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Sunday baseball notes

Should baseball’s unwritten rules be made history?

Position player Willians Astudillo was taken deep by the White Sox' Yermin Mercedes on a 3-and-0 pitch during a blowout Monday night.David Berding/Getty

There were two more no-hitters this past week. Every division race is tight. Shohei Ohtani is doing what seems impossible and Albert Pujols joined the Dodgers.

But the hottest topic in baseball was a 76-year-old manager fuming about a 28-year-old rookie having the temerity to hit a home run.

When it comes to shooting itself in the foot, baseball never misses.

Imagine an NBA coach admonishing a player for entertaining the crowd with a creative dunk in the final minutes of a lopsided game.

You can’t. That would be ridiculous.

But when Rookie of the Year candidate Yermin Mercedes of the White Sox swung at a 3-and-0 pitch and homered off the Twins’ Willians Astudillo on Monday night, it set off days of controversy.


Because the White Sox were leading, 15-4, at the time and had a position player on the mound, Chicago manager Tony La Russa wanted Mercedes to take a pitch.

“I took several steps from the dugout onto the field, yelling, ‘Take, take, take,’” La Russa said. “The way he was set up, it looked to me like he was going to swing.

“I was upset because that’s not a time to swing 3-0. He missed a 3-0 take sign. With that kind of lead, that’s just sportsmanship and respect for your opponent.

“He made a mistake. There will be a consequence he has to endure here within our family.”

Consequences to endure for hitting a home run. Has it really come to that?

According to the vaunted unwritten rules of baseball, Mercedes could have swung at a 3-and-1 pitch without disrespecting the Twins. But 3 and 0 was forbidden.

Meanwhile, are people really paying close attention to the count in a 15-4 game?

Astudillo is a stout utility player whose nickname is La Tortuga — The Turtle. He threw a looping 47-mile-per-hour pitch that Mercedes crushed. Is that really so awful?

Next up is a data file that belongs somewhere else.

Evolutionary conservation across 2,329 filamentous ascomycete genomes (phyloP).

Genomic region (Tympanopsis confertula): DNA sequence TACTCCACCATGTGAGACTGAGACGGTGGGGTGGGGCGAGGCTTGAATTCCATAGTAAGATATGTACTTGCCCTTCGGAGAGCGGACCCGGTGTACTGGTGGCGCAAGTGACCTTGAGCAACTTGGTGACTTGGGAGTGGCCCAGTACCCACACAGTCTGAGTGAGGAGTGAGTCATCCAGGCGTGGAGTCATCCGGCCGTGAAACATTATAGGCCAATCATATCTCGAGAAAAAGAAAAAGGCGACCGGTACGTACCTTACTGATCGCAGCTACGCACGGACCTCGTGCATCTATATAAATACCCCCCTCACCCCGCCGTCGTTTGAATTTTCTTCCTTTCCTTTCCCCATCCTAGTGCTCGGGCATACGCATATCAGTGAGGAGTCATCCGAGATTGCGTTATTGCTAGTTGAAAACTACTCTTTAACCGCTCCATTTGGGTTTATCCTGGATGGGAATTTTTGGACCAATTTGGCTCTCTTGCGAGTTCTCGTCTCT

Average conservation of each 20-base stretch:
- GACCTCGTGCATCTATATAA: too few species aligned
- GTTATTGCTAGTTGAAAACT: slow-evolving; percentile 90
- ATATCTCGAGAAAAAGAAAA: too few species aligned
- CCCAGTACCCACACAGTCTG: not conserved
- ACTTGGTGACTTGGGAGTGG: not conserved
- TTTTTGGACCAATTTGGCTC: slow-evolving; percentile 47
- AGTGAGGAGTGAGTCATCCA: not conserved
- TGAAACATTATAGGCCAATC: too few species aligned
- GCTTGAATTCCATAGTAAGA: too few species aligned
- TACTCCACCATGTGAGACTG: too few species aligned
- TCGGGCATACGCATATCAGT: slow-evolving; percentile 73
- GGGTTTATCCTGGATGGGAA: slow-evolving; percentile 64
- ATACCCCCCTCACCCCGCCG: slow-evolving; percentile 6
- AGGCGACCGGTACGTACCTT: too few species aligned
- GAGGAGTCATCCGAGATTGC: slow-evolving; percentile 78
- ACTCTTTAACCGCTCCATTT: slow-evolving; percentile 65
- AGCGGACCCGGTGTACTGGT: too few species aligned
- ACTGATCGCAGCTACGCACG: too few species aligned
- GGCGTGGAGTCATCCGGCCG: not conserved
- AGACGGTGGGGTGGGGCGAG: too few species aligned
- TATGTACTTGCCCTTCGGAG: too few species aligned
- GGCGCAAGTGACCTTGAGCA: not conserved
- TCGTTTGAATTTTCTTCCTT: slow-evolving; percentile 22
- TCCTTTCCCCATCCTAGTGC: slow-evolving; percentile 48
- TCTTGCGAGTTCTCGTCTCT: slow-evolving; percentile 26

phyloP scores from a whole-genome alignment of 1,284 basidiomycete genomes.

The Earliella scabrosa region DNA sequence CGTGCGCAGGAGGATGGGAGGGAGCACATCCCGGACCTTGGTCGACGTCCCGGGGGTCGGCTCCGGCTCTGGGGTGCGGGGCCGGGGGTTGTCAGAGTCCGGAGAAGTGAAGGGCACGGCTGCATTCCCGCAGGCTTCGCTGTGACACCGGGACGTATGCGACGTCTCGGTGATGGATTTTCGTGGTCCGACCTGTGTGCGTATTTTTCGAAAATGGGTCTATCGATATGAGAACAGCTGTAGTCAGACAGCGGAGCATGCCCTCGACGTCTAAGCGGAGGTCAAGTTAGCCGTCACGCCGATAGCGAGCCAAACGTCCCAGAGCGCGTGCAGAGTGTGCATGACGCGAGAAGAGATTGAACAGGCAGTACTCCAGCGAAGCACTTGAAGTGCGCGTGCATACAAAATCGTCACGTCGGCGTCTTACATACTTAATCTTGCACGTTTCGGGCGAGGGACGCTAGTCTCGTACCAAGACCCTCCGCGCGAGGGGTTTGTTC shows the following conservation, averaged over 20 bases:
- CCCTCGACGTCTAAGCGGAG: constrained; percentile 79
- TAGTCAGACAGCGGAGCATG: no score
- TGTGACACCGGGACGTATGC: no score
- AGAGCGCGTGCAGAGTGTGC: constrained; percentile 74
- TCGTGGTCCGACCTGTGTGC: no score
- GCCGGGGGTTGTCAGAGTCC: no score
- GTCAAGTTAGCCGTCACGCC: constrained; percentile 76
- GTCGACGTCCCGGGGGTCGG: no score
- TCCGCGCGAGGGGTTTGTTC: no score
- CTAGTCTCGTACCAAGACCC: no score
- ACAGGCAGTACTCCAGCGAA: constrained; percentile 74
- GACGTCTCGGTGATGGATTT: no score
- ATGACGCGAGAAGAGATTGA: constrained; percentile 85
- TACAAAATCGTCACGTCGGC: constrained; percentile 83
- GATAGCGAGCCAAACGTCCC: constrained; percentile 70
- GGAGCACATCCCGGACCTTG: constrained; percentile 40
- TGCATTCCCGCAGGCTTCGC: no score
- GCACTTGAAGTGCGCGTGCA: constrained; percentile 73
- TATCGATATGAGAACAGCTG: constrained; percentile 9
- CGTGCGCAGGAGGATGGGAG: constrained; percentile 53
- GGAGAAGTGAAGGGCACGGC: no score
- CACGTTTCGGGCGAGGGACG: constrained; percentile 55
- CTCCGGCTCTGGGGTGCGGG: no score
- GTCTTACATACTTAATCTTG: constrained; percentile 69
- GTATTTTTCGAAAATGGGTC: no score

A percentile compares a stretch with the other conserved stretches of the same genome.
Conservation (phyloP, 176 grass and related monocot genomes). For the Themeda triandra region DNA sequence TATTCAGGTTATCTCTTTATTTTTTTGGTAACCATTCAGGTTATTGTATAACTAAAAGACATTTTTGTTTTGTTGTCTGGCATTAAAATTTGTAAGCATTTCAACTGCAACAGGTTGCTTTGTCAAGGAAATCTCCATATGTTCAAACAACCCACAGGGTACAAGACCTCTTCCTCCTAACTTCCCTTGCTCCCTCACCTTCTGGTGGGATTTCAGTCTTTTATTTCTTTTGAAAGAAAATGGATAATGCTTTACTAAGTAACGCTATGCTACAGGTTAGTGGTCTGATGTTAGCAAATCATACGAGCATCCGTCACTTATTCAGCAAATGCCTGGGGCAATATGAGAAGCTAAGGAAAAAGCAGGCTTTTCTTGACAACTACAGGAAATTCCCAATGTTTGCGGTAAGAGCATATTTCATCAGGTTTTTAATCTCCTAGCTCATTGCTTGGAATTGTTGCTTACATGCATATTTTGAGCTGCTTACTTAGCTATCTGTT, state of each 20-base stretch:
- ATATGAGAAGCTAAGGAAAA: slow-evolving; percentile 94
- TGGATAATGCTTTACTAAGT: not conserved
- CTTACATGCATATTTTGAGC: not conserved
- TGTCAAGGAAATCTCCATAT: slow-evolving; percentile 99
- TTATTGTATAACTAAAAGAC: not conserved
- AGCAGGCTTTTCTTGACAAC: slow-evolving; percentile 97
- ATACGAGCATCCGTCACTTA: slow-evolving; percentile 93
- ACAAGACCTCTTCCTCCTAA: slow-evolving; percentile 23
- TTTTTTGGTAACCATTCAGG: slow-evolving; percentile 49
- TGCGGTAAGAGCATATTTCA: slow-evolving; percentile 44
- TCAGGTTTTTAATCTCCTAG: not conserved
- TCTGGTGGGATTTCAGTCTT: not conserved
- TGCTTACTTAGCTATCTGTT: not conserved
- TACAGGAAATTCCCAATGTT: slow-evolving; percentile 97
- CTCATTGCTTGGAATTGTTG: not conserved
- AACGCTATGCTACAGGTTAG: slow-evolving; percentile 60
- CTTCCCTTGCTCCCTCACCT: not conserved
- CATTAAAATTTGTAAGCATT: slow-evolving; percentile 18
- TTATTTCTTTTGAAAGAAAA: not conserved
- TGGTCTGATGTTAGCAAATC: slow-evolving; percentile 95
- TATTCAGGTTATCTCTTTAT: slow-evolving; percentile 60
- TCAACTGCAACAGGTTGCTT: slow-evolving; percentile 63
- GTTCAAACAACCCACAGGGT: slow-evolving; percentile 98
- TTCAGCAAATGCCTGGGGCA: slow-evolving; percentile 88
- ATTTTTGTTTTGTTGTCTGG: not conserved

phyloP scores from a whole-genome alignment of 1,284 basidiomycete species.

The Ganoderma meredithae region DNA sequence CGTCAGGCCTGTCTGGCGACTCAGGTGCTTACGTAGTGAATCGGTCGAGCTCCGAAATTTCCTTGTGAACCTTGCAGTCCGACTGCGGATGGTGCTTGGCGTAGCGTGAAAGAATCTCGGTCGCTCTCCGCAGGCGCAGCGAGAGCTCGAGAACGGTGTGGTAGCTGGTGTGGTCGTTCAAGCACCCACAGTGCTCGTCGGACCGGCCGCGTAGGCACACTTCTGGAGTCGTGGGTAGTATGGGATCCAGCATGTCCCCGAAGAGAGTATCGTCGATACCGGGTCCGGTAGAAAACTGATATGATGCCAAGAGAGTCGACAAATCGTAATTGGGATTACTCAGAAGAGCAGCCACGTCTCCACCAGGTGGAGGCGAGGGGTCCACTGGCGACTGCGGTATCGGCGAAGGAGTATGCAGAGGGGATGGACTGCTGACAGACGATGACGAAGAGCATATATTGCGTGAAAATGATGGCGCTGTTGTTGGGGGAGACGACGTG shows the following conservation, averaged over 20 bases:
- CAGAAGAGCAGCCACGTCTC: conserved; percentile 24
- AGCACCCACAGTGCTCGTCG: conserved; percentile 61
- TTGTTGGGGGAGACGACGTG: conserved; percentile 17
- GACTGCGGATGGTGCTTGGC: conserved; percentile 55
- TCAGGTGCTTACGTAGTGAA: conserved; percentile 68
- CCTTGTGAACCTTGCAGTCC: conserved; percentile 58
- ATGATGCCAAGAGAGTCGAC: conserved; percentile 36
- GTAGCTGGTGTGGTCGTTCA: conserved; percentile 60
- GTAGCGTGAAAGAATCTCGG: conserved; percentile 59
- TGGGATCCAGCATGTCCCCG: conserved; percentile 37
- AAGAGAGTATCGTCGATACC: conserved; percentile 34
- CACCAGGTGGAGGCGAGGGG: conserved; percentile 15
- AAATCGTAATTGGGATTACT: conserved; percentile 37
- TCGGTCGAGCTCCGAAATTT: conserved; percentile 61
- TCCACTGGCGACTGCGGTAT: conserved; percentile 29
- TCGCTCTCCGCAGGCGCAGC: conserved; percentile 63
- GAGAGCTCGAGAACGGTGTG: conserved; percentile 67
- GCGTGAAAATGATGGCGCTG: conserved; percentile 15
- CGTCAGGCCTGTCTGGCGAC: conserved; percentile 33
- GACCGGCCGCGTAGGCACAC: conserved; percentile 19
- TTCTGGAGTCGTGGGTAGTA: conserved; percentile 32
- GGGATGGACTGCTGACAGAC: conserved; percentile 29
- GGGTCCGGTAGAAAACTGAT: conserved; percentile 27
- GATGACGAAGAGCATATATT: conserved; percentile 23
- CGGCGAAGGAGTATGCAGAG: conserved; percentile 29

“Big mistake,” La Russa said. “The fact that he’s a rookie, and excited, helps explain why he just was clueless. But now he’s got a clue.”

La Russa’s age isn’t the issue here. Old-school sensibilities are.

Twins manager Rocco Baldelli, who is 39, said he was surprised by Mercedes swinging.

“Those things still happen in this game, and we have to deal with it,” Baldelli said.

They did. On Tuesday, Twins reliever Tyler Duffey threw behind Mercedes in the seventh inning. He was ejected, as was Baldelli.

Duffey was later suspended for three games and Baldelli for one.

La Russa was fine with Minnesota throwing behind Mercedes.

“I didn’t have a problem with how the Twins handled that,” he said.

White Sox pitcher Lance Lynn came to the defense of Mercedes that night.

“The way I see it, for position players on the mound, there are no rules,” he said. “Let’s get the damn game over with. And if you have a problem with whatever happens, then put a pitcher out there. Can’t get mad when there’s a position player on the field and a guy takes a swing.”

La Russa shut down that talk quickly.

“Lance has a locker; I have an office,” he said.

Via Instagram, White Sox shortstop Tim Anderson threw his support to Mercedes.

“The game wasn’t over!” he wrote. “Keep doing you big daddy.”

La Russa is not the best messenger about rules, unwritten or otherwise. He left a pitcher as the runner on second base to start the 10th inning of a game earlier this month because he didn’t know it was permissible to use the player preceding the pitcher in the batting order.